Now Available: Research Summary on Enterprise IT Buying in the Era Cloud Era

Wavelength Market Analytics recently partnered with Winn Technology Group to conduct a cloud computing research study.  While many recent studies size the market, we wanted to help our vendor clients better understand to whom they need to sell.  In our study, we sought to understand the differences between organizations that are currently adopting or planning some type of cloud computing solution from those that are not.

Study characteristics:

▫         IT decision-makers to include IT VPs and directors

▫         Sample size = 126 surveys collected summer 2010

▫         Large and medium-sized enterprises

▫         Three distinct buyer groups to include Pioneers who are using or testing a cloud solution, Planners who are actively planning for a cloud solution and Stragglers who have no cloud plans at this time.

▫         Complete results in a full-length presentation and report to be available March 2011.

We found that 41% are Pioneering with their Cloud apps, and another 17% are actively planning for a cloud solution.  A total of 58% are doing something in the cloud, meaning that the majority of participating enterprises have some kind of cloud project.

To find out more, a short summary, Generating Demand: A Summary on Enterprise IT Buying in the Early Cloud Era, is available on SlideShare. You can download it at  The full report will be available the second week of March.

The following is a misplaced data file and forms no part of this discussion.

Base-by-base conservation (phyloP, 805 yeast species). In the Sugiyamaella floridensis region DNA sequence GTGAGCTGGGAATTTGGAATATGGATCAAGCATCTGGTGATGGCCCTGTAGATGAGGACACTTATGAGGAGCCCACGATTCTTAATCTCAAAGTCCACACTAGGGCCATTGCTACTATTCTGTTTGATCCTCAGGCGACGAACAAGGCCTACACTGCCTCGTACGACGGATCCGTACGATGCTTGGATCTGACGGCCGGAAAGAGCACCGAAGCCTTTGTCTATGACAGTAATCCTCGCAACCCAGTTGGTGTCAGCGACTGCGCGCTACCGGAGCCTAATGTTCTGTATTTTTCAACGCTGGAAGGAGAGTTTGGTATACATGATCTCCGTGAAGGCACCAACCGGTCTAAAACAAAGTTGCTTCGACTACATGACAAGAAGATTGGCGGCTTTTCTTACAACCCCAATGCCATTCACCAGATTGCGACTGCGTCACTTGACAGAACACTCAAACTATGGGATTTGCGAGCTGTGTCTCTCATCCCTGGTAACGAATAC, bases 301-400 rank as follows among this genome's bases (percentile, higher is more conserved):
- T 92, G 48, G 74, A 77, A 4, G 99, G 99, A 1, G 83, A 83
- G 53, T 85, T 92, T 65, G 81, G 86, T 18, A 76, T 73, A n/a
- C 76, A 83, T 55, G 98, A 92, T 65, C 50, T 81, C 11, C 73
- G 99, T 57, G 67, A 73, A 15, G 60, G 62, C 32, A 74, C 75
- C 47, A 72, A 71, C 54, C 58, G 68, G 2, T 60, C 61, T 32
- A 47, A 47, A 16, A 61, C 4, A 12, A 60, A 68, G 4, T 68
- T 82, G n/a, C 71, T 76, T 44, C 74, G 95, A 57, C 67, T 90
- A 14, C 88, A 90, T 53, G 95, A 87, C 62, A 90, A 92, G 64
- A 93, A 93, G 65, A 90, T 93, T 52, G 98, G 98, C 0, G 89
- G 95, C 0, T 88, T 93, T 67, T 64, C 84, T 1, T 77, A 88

You may also want to participate in our latest Webinar Leveraging Data for Demand Generation Success -Wednesday, February 16, 2011 1:00 PM and find out how you can substantially increase lead rates through data analytics best practices in demand generation campaigns.

Click on this link to REGISTER


Distributor CEOs Agree: Emerging Technology Sweet Spot for VARs

More VARs Should Sell Mobility, Virtualization
When the Global Technology Distribution Council gathered in May, the CEOs of the major distributors spoke out on what they believe their VARs should sell. The perspective of each one is as follows:

  • Tim Dolan, Chairman, Westcon Group: Video
  • Bob Dutkowsky, CEO, Tech Data: Mobility
  • Roy Vallee, CEO, Avnet: Unified computing or converged infrastructure
  • Kevin Murai, CEO, Synnex: Virtualization and server consolidation
  • Kia Hong Lim, CEO, SiS Technology Group: Mobility and Data Storage
  • Fabian von Kuenheim, President & CEO, Magirus: Storage Virtualization and Storage de-duplication
  • Meinie Oldersma, CEO, 20:20 Mobile: Mobility

The overarching theme – sell emerging technologies. Why? That’s where a VAR can add the most value and extract the highest profit. Enterprises don’t need VARs for commodity products – they can, and do, buy those products from DMRs, eCommerce or retail. They need VARs when technologies are complex and when those technologies need to integrate into existing network infrastructure without disrupting users.

Vendors – Make Your Technologies Easier for VARs to Sell!